How many oceans are there in the world?
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We live on a magnificent planet, especially considering how much water it contains. After all, oceans provide a wide range of benefits to our planet and all of its inhabitants. You may not know that the oceans produce more than half of the world's oxygen. It also absorbs fifty times more carbon dioxide than our atmosphere. 70% of our planet is covered by oceans, which means we have more oceans than land!
Although much has been discovered about our oceans, much remains unknown. So, how many oceans are there in the world? You might be surprised to find that there is more to it than you thought.
How many oceans are there in the world?
Technically, there is really only one ocean in the world. According to the National Oceanic and Atmospheric Administration (NOAA), there is only one ocean in the world. However, geographic mapping and political arrangements led to the official recognition of the five oceans. The five oceans are named the Pacific Ocean, Atlantic Ocean, Indian Ocean, Arctic Ocean and Southern Ocean. Notably, these oceans vary in biodiversity, topography, and other characteristics. The ocean is home to rich flora and fauna. Unique ecosystems define the marine life of each ocean.
Although we now have five oceans, historically there were only four. They are the Atlantic Ocean, Pacific Ocean, Indian Ocean and Arctic. The recent recognition of the Southern Ocean as an ocean has changed that. What is the history behind the Southern Ocean's designation as an ocean? We'll find out soon!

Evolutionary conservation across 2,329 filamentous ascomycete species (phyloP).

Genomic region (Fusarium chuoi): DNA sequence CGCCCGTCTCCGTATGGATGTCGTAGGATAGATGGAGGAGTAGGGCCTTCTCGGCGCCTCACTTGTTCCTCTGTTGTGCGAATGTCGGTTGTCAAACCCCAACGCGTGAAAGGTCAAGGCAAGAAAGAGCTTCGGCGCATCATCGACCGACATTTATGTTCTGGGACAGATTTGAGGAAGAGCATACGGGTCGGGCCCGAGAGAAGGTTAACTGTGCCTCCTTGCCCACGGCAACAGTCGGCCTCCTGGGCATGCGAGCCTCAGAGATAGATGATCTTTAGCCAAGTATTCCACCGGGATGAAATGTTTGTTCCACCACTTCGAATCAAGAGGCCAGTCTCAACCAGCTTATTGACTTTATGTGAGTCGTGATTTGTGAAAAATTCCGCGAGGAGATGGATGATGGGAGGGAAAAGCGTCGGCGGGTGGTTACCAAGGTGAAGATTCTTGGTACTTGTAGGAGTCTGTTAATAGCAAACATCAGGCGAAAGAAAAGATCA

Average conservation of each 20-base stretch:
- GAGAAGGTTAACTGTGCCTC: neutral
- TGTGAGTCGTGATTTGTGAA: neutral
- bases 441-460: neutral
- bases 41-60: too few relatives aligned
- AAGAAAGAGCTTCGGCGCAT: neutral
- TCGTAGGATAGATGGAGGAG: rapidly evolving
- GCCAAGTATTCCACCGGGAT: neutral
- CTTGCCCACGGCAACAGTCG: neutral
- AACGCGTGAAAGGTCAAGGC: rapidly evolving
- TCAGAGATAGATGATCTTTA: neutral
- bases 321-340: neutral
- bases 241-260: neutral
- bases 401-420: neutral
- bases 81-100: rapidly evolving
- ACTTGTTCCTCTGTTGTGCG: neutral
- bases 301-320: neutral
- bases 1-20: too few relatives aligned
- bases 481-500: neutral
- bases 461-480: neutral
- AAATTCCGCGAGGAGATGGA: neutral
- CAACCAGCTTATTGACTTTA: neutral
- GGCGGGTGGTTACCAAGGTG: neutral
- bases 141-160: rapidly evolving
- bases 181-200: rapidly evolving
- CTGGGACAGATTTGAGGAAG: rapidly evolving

When and why did the Southern Ocean become an ocean?
About 30 million years ago, Antarctica and South America separated, opening the Drake Passage and forming the Southern Ocean. In 2000, the International Hydrographic Organization (IHO), which oversees the naming of water bodies around the world, added the Southern Ocean to its list. Since then, the National Geographic Society has begun recognizing the Southern Ocean around Antarctica in 2021.
Unlike the other four oceans, the Southern Ocean is not bounded by surrounding continents. Instead, it is defined by the Antarctic Circumpolar Current (ACC), which flows from west to east and is the dominant feature of the Antarctic region. The waters of the ACC, as well as most of the Southern Ocean, are cooler and less saline than the northern waters. It is precisely because of these that the Southern Ocean can be different. Therefore, it is officially designated as the Fifth Ocean.
Given the addition of the fifth ocean, what really sets each ocean apart? Let's examine each of the 5 oceans in detail and discover their unique characteristics.
The five oceans and how they differ
As we mentioned earlier, although the ocean is considered one body of water, it is divided into five distinct regions. In addition to their names, each of these oceans has its own unique setting as well as a unique climate. Let's break down the five oceans: